You probably know that not everyone speaks English. Still, English has become the closest thing we currently have to a global lingua franca (sorry, Esperanto!). But have you ever wondered why?
There are several languages that are more widely spoken than English, including Hindi, Spanish, and Mandarin Chinese. And yet, those aren’t the ones people are using to connect internationally. Here’s why our language has become a lingua franca – and why, despite these other languages having more native speakers, it seems like it will stay that way for a long time:
– A firm foothold. It used to be said that “the sun never sets on the British Empire.” In its 19
and early 20
century heyday, Great Britain had colonies or territories on every continent (yup, even Antarctica). Countries with a British colonial heritage have English firmly anchored among their local languages. This, many experts explain, is one of the reasons English has been so readily and easily adopted around our modern world – in a lot of cases, it’s already been there for a while.
-Strong ties with technology. By a happy coincidence (if it’s your native language), the pioneers of computer programming mostly spoke or used English. The top ten programming languages are based in English — and even for non-programmers, it holds heavy sway: 56% of all online content is in English. The very vocabulary we use to talk about technology is often heavily Anglophone-influenced as well; as this TIME article points out, many languages simply adopt English tech words, rather than create their own terms.
– A neutral language. But English’s lingua franca status isn’t just due to history and circumstance; being pretty easy to learn and use goes a long way, as well. One of the biggies, especially when it comes to international relations, is that English is what’s called a “neutral language”. We don’t have gendered nouns. We don’t have pronouns or verb forms that suggest a person’s age, status, or anything else for that matter. And so, it’s much easier to communicate without any misunderstandings or snafus.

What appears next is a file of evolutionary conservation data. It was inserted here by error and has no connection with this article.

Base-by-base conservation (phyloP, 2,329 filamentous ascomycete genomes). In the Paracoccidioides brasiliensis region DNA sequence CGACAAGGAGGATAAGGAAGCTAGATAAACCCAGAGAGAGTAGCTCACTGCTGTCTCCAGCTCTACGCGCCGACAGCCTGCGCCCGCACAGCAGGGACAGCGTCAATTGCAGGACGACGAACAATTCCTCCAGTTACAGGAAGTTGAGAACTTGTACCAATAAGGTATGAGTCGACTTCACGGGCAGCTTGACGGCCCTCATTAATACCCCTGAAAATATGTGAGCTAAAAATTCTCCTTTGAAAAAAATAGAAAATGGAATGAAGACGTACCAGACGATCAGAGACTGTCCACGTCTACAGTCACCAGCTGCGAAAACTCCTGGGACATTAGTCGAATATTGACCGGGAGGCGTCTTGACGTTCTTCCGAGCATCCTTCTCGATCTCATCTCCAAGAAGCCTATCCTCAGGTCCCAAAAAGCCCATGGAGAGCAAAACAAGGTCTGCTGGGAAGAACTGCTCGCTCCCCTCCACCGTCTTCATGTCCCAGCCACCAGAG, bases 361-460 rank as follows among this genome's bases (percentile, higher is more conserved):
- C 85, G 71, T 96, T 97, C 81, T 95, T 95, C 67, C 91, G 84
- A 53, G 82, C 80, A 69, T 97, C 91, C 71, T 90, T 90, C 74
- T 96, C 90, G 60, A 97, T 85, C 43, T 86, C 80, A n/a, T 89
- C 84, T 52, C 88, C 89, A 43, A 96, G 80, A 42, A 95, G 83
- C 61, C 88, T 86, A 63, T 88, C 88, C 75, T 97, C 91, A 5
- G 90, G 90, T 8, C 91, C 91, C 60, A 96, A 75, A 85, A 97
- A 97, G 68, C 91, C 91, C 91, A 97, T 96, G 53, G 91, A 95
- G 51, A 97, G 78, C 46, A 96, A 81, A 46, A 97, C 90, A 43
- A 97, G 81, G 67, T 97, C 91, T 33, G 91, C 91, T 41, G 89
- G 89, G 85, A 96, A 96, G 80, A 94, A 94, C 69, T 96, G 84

– (Pretty) easy. As languages go, English is awfully flexible. Variant or compound words can often be instantaneously created and understood. Nouns can be used as verbs, and vice-versa. Our grammar is relatively simple compared to other languages (special shout out to verb conjugation!). Whole sentences are often at least somewhat comprehensible to native speakers, even if their words aren’t in the correct order. (If I write: “I cinema going movie see,” okay, that’s a mess. But I bet you know what I was trying to say.) Add to this the fact that we use the Roman alphabet, rather than one with thousands of characters, and our words don’t (usually) contain diacritical marks, and English seems like a breeze compared to so many other languages (not that learning it is effortless, of course).
– Pop culture. As if all this weren’t enough, the major influence of Anglophone music, TV series, websites, and movies means that people are often exposed to English even when they’re just hanging out and having fun.
With all of these advantages, it seems like English was destined to become a global language. But history has shown that lingua francas come and go. Will English hold tight to its international role, or will a new language someday take its place?